One of the main purposes of the Trade Bill is to give the government the tools it needs to maintain the UK’s trading relationships with third countries, such as South Korea, with which the EU currently has trade agreements. The question is whether the UK will be able to ‘roll over’ these agreements and, if so, how?
The government originally intended to do this by renegotiating largely the same agreements by March 2019. It has now abandoned this as unrealistic; in the first instance, the plan is that the EU will simply ask third countries to treat the UK as if it were a member state during the transition period – even though it will no longer be one. It is unclear how the third countries will react. But even if this strategy is successful, such agreements will need to be renegotiated by the end of the transition period, at which point it seems inevitable that the UK would drop out of the existing agreements.
Constitutionally, the government is able to sign and ratify international agreements with minimal reference to Parliament. Normally, however, legislation would be required to implement those treaties.
The Trade Bill is designed to shortcut this process and authorise the government to implement the new agreements directly by executive act. It sounds uncontroversial. The devil, however, is in the detail.
What current agreements will be rolled over under the Trade Bill?
For a start, it is surprisingly difficult to know exactly what the Trade Bill covers. Clause 2, entitled ‘implementation of international trade agreements’, seems straightforward enough. However, an ‘international trade agreement’ not only includes a ‘free trade agreement’ (which is defined to include customs unions and free trade agreements for services) but also ‘an international agreement that relates mainly to trade other than a free trade agreement’.
It is unclear how far this definition extends. There are many agreements that relate to trade. For example, some environmental agreements have trade aspects; the Montreal Protocol and the Convention on International Trade in Endangered Species of Wild Fauna and Flora (CITES), for example, are about banning trade in ozone-depleting substances and endangered species respectively.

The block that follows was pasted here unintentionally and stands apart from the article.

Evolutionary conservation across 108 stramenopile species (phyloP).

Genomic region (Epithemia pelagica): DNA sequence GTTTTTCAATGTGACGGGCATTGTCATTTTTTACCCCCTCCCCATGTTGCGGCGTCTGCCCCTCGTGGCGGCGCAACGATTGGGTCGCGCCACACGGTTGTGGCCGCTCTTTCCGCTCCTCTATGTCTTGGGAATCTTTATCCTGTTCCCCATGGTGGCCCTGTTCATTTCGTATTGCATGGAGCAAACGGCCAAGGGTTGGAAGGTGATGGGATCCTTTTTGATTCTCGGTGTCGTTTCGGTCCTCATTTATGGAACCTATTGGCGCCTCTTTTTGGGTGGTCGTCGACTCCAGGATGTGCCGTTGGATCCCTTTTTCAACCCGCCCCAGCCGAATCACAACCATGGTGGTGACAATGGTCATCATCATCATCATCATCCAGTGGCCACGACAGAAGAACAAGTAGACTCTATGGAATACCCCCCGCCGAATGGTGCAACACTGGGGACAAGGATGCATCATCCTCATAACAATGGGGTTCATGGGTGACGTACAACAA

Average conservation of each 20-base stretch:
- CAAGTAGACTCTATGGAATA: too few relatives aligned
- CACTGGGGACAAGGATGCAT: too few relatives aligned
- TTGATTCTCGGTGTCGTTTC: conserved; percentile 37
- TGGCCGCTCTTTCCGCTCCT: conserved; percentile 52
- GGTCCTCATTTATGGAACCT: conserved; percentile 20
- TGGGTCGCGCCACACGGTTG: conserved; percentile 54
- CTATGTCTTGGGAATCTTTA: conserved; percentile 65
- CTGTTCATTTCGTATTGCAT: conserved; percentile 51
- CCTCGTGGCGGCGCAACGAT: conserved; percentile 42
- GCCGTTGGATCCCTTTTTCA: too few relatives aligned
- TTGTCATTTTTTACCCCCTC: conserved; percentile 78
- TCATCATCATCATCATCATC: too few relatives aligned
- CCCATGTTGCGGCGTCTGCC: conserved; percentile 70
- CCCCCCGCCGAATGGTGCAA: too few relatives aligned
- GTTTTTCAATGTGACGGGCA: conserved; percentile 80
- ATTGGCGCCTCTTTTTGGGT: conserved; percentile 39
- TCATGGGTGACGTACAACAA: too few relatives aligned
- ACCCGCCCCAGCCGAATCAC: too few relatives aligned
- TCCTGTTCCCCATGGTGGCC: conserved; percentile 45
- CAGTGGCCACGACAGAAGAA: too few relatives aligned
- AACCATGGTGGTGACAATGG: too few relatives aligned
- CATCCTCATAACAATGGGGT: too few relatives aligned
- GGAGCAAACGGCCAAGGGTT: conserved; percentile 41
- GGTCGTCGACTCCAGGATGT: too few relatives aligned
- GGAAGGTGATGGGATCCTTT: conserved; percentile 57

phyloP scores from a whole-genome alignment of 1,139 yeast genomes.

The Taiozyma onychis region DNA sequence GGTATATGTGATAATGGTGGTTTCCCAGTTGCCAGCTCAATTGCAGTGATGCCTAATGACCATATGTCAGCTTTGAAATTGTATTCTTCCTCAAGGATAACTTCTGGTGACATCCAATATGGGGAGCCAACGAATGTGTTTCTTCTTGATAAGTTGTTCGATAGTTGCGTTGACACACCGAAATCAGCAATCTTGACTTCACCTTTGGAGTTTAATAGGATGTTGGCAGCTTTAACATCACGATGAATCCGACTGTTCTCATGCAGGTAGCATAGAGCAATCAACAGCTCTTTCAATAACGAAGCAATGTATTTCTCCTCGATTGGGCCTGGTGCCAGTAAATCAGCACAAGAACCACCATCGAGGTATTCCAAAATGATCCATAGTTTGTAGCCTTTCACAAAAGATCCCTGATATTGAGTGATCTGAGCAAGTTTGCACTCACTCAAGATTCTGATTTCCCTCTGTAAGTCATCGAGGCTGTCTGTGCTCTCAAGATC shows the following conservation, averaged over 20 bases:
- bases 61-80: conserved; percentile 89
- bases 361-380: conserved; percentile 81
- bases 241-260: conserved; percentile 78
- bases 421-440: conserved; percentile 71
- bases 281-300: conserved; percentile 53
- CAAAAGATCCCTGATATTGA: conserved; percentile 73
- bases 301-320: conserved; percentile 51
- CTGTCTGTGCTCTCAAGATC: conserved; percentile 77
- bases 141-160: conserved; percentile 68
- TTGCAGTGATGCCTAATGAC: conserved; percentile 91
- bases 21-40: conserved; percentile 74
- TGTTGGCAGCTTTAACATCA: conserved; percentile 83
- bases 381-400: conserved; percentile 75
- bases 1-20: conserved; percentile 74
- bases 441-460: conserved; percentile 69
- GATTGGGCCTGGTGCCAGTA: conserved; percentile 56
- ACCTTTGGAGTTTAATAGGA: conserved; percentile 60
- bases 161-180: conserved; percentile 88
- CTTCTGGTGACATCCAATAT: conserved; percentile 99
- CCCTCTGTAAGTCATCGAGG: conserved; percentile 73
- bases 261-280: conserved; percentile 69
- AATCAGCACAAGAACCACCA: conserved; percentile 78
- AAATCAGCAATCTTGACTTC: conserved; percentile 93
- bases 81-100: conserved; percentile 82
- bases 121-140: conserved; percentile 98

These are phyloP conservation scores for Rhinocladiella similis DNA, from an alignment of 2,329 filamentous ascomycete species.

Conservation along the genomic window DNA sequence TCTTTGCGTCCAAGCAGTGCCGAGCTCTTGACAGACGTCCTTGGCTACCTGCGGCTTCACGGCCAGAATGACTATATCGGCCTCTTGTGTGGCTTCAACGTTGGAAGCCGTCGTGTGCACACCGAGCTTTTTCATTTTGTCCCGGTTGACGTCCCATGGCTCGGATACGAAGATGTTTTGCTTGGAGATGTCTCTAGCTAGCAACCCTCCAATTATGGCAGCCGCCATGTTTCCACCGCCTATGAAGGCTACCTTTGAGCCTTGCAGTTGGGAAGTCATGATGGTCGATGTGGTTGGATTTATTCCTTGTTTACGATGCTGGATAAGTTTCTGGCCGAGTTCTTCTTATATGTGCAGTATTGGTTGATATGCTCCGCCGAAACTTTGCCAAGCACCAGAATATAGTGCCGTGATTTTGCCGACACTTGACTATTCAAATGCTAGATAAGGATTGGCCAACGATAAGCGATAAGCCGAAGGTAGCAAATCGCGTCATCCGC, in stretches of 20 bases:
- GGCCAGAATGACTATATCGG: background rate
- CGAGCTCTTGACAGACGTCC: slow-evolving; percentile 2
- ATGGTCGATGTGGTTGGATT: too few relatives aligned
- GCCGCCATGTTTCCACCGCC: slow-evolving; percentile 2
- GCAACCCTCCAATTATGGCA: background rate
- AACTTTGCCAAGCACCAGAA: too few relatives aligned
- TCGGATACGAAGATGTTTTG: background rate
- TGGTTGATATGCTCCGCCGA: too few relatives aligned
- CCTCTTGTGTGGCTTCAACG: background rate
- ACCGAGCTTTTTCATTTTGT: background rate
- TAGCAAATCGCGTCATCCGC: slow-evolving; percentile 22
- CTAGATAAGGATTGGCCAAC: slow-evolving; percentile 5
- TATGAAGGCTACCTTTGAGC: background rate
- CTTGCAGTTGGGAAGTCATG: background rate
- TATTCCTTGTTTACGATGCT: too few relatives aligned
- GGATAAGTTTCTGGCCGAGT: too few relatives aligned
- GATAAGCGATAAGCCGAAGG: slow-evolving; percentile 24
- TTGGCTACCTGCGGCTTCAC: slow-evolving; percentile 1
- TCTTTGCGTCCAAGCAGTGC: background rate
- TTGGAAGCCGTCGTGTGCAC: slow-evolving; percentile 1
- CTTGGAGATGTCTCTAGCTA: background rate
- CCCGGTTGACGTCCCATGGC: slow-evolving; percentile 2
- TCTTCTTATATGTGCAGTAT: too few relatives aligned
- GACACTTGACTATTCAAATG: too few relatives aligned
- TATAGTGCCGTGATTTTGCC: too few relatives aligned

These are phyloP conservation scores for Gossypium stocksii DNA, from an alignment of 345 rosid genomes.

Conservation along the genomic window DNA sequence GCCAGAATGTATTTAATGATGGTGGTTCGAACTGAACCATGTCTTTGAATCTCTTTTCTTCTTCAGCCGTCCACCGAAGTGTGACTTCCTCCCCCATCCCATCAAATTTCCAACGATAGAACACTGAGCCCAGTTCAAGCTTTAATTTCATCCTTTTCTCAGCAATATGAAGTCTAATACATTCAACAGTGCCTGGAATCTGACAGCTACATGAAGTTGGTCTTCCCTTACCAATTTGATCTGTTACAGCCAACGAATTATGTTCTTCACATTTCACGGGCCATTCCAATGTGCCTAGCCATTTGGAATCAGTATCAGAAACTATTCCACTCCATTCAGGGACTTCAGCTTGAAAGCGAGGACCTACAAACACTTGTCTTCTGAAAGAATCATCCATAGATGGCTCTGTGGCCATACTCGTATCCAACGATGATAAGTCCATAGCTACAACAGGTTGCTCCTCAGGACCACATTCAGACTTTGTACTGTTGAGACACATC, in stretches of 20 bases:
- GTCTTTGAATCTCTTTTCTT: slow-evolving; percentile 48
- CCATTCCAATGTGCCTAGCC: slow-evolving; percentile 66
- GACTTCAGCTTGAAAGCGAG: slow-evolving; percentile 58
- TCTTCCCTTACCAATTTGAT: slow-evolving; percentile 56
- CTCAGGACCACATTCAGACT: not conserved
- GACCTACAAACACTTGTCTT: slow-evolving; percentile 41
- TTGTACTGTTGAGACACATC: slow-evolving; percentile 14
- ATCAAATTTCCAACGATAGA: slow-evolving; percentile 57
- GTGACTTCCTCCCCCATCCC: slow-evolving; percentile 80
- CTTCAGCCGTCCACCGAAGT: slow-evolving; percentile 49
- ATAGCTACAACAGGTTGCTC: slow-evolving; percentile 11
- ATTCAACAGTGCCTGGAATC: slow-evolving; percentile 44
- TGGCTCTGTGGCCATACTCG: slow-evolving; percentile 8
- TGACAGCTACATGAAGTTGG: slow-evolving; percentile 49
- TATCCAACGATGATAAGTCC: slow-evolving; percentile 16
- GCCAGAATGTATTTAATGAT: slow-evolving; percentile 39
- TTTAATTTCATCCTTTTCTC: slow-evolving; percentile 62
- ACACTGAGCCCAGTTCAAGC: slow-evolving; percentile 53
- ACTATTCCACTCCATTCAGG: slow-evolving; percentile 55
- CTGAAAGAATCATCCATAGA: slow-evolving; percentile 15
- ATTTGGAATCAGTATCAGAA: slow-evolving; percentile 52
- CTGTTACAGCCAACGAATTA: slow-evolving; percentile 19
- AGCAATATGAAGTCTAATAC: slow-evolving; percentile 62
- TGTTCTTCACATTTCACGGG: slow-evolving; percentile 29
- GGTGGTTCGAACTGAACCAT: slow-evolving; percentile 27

It could be that what is meant are agreements focused on reducing obvious barriers to trade. But modern free trade agreements are about much more than duties and quotas. As economies have become more interconnected over the decades, countries have taken a greater interest in each other’s domestic regulation, such as food and product safety.
Where one country has high domestic standards, its negotiating partner might see these as unnecessary trade barriers. The subject of the Trade Bill is therefore both much wider than most people appreciate and much less clear.
One quirk of the way the Bill is drafted is that the government would be able to implement replacement international trade agreements in the UK even if they never become legally binding on the UK or the other party. This is because the Bill allows the government to implement international trade agreements that the UK has signed but which are not yet in force.
This would cover agreements like the EU-Canada Comprehensive Economic and Trade Agreement (CETA)—which is being provisionally applied but is technically not yet in force.
What will rolled over agreements contain?
You could be forgiven for thinking that a rolled over agreement would be a simple ‘copy-and-paste’ of the current agreements, with minor technical changes. In many cases, this would work.
However, not all aspects of the EU’s agreements will be appropriate for the UK once it has left the EU. One important example concerns what are called ‘rules of origin’. These state that a certain percentage of a product being exported must come directly from a partner country to benefit from lower duties.
The UK may lose many of its benefits in this area if it simply copies the rules of origin in the EU’s agreements. This could happen in two ways. Take a hypothetical car assembled in the UK, with 50% of its value coming from UK production and another 50% from other EU sources.
At the moment, an existing EU free trade agreement that gives preferential benefits to cars with at least 60% of their value from theEU would cover such vehicles. However, a UK agreement with the same 60% threshold would not help a car made in the UK in future.
Most likely, in this example, the UK will want to renegotiate the rules of origin to reduce it to 50%, so it can continue to benefit from lower duties.
Second, the UK could also lose out indirectly. This is because an EU-assembled car with 50% UK content would no longer be able to be exported under the EU trade agreement. That would give EU producers an incentive to switch from UK parts and technology to EU (or third country) ones.
Another problem is that the other party may not be happy rolling over an agreement without some changes. This is particularly the case for those countries whose investors have traditionally used the UK as a hub for their EU operations and who have therefore relied on UK participation in the customs union and the single market.